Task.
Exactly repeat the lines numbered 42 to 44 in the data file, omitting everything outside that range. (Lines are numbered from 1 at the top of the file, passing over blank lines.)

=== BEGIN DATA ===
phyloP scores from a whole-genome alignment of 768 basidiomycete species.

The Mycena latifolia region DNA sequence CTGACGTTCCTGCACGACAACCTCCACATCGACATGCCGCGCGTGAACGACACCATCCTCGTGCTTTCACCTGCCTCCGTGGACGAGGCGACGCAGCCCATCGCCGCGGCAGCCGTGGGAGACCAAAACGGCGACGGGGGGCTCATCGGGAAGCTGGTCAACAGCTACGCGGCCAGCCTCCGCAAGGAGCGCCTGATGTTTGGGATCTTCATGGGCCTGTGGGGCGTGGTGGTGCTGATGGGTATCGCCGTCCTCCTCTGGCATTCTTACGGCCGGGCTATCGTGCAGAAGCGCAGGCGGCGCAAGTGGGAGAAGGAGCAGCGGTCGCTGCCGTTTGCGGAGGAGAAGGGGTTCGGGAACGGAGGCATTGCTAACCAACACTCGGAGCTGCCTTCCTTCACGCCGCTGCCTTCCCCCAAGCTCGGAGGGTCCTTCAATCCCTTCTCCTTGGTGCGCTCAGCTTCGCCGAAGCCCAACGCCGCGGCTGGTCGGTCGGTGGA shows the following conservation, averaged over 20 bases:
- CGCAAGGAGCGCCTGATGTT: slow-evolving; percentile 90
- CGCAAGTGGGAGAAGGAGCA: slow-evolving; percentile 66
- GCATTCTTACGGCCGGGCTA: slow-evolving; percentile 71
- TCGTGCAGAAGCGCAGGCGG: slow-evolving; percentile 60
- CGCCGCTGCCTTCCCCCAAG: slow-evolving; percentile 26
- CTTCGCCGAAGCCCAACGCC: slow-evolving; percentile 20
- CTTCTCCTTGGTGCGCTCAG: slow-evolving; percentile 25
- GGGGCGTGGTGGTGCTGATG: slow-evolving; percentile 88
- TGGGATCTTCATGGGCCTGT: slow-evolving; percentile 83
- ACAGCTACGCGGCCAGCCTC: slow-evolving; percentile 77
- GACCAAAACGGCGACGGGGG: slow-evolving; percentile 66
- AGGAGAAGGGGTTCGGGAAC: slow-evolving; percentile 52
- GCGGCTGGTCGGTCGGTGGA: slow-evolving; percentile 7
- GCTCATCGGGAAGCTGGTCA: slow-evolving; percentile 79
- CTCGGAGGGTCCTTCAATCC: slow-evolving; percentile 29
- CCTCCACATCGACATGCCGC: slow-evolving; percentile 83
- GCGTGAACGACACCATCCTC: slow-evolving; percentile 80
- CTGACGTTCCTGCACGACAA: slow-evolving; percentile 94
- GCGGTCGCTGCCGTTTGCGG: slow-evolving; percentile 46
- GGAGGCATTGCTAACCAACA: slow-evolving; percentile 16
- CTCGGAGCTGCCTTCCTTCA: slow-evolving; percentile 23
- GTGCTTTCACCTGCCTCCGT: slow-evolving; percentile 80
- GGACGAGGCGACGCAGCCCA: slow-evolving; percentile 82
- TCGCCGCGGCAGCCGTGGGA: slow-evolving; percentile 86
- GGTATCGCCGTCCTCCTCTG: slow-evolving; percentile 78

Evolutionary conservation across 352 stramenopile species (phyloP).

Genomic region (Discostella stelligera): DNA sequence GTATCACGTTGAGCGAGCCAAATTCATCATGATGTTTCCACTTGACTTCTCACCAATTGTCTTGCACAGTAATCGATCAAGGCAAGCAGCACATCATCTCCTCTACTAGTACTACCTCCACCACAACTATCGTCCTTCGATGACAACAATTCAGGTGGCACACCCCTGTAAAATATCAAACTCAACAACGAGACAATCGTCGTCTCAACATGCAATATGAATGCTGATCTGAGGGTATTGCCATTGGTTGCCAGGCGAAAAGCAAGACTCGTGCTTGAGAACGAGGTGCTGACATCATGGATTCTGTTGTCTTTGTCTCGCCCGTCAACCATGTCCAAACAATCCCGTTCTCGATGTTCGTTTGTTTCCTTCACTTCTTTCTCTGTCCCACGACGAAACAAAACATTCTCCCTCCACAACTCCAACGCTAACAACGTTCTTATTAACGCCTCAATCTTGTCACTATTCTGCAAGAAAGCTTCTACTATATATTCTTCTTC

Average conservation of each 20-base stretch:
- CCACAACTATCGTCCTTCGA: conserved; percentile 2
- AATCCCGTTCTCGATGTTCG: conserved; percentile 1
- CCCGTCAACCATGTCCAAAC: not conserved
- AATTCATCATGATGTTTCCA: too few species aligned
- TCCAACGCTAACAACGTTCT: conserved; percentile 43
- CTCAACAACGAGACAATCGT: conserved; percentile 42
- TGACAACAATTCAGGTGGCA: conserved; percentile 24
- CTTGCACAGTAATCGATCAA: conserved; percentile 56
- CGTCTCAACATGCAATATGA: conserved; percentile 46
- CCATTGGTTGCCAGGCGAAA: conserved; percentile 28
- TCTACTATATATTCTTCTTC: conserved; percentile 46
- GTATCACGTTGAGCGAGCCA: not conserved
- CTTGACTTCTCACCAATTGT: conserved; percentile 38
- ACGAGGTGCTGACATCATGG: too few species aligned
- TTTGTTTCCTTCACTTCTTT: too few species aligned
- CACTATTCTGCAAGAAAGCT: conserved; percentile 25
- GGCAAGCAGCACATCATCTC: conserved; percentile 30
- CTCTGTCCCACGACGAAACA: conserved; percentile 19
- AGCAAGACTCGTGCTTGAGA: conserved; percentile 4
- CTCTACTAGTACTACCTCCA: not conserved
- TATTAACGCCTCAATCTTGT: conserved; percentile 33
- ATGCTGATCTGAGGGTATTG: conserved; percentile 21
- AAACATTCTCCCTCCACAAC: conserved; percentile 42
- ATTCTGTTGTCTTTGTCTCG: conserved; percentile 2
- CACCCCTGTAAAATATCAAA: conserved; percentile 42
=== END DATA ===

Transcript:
- GTATCACGTTGAGCGAGCCA: not conserved
- CTTGACTTCTCACCAATTGT: conserved; percentile 38
- ACGAGGTGCTGACATCATGG: too few species aligned